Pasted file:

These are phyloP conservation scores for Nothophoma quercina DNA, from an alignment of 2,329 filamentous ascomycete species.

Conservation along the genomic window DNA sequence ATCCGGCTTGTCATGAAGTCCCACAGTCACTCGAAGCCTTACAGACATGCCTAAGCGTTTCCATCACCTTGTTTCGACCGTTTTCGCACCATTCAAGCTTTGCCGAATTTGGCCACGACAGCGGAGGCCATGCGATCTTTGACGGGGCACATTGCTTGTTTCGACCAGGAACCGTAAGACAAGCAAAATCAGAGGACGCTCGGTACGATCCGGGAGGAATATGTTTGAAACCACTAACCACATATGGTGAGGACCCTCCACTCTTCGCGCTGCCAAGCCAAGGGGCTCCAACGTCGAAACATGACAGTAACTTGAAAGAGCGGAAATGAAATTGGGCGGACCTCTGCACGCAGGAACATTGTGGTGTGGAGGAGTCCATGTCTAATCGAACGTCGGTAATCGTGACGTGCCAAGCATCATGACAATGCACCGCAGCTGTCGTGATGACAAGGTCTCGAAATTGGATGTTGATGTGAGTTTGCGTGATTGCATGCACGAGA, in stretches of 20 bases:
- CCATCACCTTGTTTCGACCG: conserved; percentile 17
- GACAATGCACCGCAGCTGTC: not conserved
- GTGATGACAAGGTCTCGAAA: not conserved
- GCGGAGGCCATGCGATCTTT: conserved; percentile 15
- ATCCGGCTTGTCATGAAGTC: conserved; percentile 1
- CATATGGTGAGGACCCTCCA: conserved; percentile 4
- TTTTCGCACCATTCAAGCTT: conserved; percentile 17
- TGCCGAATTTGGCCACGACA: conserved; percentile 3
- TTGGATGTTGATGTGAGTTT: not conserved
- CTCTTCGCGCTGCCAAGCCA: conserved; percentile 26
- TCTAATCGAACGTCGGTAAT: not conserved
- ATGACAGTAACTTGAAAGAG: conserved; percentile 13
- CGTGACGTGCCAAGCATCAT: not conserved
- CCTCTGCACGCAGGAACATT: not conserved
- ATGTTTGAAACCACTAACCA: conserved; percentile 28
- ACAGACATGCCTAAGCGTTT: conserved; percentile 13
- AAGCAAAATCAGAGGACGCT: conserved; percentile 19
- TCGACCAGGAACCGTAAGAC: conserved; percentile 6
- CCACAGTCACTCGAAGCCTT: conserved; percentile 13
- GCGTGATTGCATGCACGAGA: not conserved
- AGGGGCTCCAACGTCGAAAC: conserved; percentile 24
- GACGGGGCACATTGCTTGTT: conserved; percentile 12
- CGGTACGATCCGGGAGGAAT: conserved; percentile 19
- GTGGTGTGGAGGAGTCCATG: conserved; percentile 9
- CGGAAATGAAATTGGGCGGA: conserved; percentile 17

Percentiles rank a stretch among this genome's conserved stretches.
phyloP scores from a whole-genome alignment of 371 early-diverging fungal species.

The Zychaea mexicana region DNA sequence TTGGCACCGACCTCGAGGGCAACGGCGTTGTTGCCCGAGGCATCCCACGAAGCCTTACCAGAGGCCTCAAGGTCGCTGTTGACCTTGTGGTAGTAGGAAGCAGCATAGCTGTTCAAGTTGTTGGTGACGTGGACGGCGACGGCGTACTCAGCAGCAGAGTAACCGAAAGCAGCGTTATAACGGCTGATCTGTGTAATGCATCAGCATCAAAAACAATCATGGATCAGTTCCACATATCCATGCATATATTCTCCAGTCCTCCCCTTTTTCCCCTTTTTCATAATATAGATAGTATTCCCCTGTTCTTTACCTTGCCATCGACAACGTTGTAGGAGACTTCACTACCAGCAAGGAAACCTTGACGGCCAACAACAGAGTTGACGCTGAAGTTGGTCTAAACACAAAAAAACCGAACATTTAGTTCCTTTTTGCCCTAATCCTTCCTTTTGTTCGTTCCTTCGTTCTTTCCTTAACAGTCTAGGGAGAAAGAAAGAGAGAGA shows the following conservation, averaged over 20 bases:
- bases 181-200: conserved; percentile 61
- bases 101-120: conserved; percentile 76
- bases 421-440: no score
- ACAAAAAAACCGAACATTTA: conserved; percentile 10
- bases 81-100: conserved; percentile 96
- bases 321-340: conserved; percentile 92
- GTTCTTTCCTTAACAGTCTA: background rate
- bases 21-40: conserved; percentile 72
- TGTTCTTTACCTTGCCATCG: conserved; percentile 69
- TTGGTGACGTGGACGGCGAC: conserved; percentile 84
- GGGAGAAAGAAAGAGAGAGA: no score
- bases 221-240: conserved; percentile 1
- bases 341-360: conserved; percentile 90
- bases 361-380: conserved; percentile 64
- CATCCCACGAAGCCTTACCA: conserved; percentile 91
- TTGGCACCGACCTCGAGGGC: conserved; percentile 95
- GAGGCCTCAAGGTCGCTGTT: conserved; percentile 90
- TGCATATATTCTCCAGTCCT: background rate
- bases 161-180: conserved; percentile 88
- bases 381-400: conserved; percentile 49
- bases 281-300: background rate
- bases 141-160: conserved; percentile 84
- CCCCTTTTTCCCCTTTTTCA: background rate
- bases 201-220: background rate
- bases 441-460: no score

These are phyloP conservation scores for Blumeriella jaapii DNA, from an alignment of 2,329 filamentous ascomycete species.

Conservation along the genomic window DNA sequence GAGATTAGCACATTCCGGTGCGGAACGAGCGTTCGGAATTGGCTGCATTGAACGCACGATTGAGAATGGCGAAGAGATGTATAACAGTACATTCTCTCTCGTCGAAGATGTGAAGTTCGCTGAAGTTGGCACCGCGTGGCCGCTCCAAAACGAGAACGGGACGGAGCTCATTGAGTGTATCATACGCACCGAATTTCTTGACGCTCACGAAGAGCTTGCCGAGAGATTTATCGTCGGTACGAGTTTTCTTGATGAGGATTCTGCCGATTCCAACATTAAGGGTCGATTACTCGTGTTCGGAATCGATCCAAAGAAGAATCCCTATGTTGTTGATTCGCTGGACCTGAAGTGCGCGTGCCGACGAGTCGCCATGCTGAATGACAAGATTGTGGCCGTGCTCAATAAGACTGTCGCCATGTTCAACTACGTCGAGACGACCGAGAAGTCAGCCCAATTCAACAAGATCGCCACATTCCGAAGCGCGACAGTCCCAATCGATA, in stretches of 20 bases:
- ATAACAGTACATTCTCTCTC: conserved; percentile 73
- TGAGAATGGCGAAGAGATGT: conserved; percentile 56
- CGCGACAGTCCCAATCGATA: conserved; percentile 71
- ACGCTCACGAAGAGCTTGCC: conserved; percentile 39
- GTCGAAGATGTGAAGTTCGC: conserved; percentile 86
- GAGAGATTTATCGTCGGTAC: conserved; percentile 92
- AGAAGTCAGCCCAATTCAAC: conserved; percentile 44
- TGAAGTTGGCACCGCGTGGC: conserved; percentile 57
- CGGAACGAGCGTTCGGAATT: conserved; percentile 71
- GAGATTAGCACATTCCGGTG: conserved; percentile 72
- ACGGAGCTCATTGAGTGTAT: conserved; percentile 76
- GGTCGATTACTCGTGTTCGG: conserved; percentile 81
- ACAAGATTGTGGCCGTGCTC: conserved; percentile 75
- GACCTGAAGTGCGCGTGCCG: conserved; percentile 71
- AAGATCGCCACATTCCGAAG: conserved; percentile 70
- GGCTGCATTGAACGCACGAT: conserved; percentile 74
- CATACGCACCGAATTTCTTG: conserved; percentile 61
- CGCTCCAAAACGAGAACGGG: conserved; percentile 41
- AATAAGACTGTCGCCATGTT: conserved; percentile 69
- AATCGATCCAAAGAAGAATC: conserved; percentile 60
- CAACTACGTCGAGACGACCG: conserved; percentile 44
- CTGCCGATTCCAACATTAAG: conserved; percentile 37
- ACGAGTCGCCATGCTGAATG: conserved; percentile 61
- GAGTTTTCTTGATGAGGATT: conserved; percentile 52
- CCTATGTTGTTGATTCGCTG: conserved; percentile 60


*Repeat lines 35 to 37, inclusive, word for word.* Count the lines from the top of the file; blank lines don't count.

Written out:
- bases 81-100: conserved; percentile 96
- bases 321-340: conserved; percentile 92
- GTTCTTTCCTTAACAGTCTA: background rate